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Harvest Festivals celebrated across the Country

Harvest Festivals celebrated across the Country

by Shruthi Venkatesh January 17 2019, 2:48 pm Estimated Reading Time: 3 mins, 54 secs

In today’s world, there is so much of monotony and pressure in everyone’s life that every once in a while, we all want to escape from it, and what better way to do so other than celebrating festivals. In fact our happiest childhood memories are more often than not, of celebrating festivals with family and friends. Who doesn't enjoy giving and receiving gifts, partying, enjoying and celebrating with the loved ones?!

Among all the countries of the world, India is the one with a large geographical area, supporting people from all communities and religions of the world. No wonder – India is a land of festivals. Let’s have a sneak-peak at the festivals happening in January.

Taking a holy dip on Makar Sankranti (Amar Ujala)

Makar Sankranti (14 January 2019)

Makara Sankranti is one of the major Indian Harvest festival celebrated with different names and innumerable ways due to the diversity of culture in India. The festive season is celebrated as the most auspicious days for Hindus where people take a dip in holy places like Ganga Sagar and Prayag. Makara Sankranti is also known as Pongal, Uttarayana, Lohri, Khichdi, Shishur Saenkraat and Maagh Bihu in different states. Major kite festival is also held on this day in Gujarat. Kumbh Mela will be the biggest attraction of India during the festival of Makara Sankranti.

Pongal (14 January 2019 – 17 January 2019)

Another name for Makar Sankranti in Tamil Nadu is Pongal - celebrated from 14 January to 17 January. It is the most popular festival of South India, especially Tamil Nadu. This four-day festival of thanksgiving to nature takes its name from the Tamil word meaning “to boil” during the season when rice and other cereals, sugar-cane, and turmeric are harvested. This first day is celebrated as Bhogi festival in honour of Lord Indra. Homage is paid to Lord Indra for the abundance of harvest, thereby bringing plenty and prosperity to the land. Another ritual observed on this day is Bhogi Mantalu, when useless household articles are thrown into a fire made of wood and cow-dung cakes.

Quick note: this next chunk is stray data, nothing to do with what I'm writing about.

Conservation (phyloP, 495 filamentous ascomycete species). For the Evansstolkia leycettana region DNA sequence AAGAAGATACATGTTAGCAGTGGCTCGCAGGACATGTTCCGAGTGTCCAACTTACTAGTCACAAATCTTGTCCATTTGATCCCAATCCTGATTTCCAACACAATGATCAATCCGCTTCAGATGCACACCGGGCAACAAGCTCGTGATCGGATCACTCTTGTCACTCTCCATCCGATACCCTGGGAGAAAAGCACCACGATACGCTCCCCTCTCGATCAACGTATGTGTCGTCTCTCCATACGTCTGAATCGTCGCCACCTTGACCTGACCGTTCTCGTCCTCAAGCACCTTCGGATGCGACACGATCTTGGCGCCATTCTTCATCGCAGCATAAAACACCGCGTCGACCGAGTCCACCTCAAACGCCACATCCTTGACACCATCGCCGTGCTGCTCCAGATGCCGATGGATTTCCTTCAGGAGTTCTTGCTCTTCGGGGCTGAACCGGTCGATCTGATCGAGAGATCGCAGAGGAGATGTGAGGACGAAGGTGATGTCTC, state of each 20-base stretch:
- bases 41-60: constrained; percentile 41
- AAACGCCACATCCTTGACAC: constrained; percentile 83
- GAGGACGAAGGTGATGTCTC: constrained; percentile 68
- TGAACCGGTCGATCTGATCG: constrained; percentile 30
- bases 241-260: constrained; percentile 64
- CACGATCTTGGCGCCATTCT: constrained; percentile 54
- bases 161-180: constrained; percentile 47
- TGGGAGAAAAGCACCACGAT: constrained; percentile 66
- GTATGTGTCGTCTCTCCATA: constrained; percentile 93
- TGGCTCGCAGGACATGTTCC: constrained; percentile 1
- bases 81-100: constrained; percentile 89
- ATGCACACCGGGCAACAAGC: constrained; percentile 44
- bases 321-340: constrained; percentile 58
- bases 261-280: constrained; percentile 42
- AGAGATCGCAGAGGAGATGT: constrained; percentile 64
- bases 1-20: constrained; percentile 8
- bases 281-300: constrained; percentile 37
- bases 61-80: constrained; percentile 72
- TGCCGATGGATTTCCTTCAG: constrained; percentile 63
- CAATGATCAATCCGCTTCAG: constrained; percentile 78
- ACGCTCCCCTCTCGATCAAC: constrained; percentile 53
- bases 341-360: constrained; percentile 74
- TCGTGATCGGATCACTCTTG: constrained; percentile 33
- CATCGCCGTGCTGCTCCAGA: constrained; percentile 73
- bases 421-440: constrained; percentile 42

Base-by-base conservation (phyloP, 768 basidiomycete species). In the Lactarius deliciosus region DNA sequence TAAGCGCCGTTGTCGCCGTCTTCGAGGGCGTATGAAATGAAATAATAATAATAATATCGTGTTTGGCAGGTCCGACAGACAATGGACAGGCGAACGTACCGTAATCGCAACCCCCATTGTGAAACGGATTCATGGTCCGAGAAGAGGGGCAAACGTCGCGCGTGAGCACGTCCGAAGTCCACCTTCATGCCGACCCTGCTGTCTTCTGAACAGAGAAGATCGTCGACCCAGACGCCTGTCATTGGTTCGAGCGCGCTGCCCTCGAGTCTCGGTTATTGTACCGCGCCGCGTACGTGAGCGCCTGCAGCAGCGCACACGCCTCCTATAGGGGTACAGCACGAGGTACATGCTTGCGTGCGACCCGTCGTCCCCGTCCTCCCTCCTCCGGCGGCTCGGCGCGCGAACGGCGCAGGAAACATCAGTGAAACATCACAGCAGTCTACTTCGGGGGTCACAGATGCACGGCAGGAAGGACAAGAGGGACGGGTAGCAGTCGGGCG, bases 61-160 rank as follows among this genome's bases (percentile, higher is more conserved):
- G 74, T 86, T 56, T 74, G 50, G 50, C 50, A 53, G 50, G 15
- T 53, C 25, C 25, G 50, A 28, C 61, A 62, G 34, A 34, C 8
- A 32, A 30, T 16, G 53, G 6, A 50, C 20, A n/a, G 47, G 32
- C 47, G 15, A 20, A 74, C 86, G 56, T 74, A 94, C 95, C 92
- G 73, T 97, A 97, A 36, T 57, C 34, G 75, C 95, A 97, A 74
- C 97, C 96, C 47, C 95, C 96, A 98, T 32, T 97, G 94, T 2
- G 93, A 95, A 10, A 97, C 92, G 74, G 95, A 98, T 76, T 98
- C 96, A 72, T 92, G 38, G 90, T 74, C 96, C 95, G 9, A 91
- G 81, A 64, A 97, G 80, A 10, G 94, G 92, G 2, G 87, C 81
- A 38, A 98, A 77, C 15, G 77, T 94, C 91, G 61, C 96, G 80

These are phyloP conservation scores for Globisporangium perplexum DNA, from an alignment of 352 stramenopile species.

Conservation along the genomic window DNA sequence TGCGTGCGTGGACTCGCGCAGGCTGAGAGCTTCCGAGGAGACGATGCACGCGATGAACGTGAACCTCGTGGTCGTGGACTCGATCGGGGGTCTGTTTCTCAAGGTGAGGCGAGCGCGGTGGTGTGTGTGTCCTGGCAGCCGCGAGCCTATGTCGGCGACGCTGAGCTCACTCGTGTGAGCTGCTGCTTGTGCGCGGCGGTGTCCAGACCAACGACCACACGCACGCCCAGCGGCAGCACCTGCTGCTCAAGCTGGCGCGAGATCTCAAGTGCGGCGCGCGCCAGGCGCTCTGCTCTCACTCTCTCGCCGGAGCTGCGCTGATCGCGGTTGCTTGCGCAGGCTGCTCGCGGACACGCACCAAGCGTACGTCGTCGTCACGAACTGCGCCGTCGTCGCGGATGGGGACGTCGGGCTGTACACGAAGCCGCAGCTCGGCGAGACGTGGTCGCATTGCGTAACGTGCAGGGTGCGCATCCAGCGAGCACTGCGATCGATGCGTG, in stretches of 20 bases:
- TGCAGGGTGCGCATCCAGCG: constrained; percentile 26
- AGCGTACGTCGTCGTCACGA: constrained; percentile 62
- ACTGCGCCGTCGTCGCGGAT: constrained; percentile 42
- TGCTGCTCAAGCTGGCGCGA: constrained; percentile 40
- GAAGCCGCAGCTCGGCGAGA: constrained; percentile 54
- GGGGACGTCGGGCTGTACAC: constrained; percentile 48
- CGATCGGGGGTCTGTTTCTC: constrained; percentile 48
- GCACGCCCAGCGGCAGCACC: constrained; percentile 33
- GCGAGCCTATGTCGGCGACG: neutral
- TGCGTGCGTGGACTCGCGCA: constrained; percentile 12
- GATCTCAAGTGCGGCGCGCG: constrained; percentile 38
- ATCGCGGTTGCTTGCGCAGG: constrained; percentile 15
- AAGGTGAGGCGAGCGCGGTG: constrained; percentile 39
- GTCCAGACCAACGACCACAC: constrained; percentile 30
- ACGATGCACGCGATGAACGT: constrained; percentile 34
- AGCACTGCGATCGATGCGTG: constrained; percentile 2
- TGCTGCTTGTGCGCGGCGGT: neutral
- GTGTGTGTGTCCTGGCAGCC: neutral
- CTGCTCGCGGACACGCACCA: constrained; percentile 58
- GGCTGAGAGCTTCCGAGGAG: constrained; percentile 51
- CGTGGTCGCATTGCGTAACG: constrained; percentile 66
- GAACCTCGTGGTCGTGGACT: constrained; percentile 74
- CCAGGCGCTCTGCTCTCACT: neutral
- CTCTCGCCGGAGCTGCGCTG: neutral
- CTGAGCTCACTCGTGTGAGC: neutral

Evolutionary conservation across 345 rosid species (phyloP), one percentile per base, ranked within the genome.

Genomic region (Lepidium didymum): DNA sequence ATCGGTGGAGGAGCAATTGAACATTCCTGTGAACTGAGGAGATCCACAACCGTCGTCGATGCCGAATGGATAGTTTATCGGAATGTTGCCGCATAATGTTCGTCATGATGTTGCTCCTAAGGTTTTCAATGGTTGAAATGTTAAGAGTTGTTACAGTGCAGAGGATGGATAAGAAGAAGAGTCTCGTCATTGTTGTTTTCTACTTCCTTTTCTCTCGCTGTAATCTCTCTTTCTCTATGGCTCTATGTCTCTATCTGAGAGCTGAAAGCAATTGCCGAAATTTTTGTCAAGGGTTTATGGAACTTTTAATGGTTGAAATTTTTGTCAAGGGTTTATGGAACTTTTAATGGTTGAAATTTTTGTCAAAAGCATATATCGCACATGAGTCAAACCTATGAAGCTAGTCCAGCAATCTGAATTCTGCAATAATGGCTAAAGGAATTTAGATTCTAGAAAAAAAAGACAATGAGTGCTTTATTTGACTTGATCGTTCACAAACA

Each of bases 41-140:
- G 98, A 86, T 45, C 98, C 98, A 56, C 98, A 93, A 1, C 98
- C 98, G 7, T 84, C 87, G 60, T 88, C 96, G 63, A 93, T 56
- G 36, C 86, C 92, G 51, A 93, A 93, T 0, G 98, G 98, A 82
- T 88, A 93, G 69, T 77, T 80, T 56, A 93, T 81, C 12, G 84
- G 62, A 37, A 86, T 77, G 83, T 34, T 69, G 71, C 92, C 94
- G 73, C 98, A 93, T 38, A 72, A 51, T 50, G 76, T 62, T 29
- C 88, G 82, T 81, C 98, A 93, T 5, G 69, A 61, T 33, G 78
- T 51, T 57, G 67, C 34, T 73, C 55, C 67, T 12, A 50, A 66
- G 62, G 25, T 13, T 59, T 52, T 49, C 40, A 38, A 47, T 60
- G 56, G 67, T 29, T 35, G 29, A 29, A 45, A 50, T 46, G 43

The second day of Pongal, the pooja or the act of ceremonial worship is performed when rice is boiled in milk outdoors in an earthenware pot and is then symbolically offered to the sun-god along with other oblations. The third day is known as Mattu Pongal, the day of Pongal for cows. Multi-colored beads, tinkling bells, sheaves of corn and flower garlands are tied around the neck of the cattle and they are worshiped. Arati is performed on them, so as to ward off the evil eye. The Fourth day is known as Kannum Pongal day. On this day, a turmeric leaf is washed and is then placed on the ground. On this leaf, the leftovers of sweet Pongal and Venn Pongal, ordinary rice as well as rice colored red and yellow, betel leaves, betel nuts, two pieces of sugarcane, turmeric leaves, and plantains are placed. The rice is placed in the center of the leaf, while the women ask that the house and family of their brothers should prosper.

Lohri celebration in Punjab (designer India)

Lohri (13 January 2019)

Lohri is not only one of the most important festivals of Punjab but is also celebrated in Jammu and Kashmir and other states. The gatherings and celebrations make Lohri a community festival. Lohri is an exceedingly auspicious day as it celebrates fertility and the spark of life. The first Lohri of a newlywed bride and a newborn child is considered very propitious and important. In the houses that have recently witnessed a marriage or childbirth, the Lohri celebrations will reach a higher pitch of excitement. Lohri holds a vital place in the lives of farmers as well. It is associated with the harvest of the Rabi crops. Sugarcane products; for example, jaggery, are central to Lohri celebrations, as are nuts which are harvested during this period. The farmers along with their families pray for abundant crop production in the coming year. Punjabi farmers see the day after Lohri as the financial New Year.

Bihu festival in Assam (travel triangle)

Bhogali Bihu (15 January 2019)

The entire state of Assam showcases enthusiasm and delight in celebrating Bhogali Bihu. The farmers of Assam celebrate and cherish the efforts of cultivation and reap the benefits. The celebration starts one night before with Uruka—the community feast. On the day of Bihu, the mejis or pavilion made of clay and hay are burnt. Local women wear stunning mukhlas and participate in group songs and dance. Also known as Magh Bihu, this is an exotic and most vibrant name on the list of harvest festivals of India.



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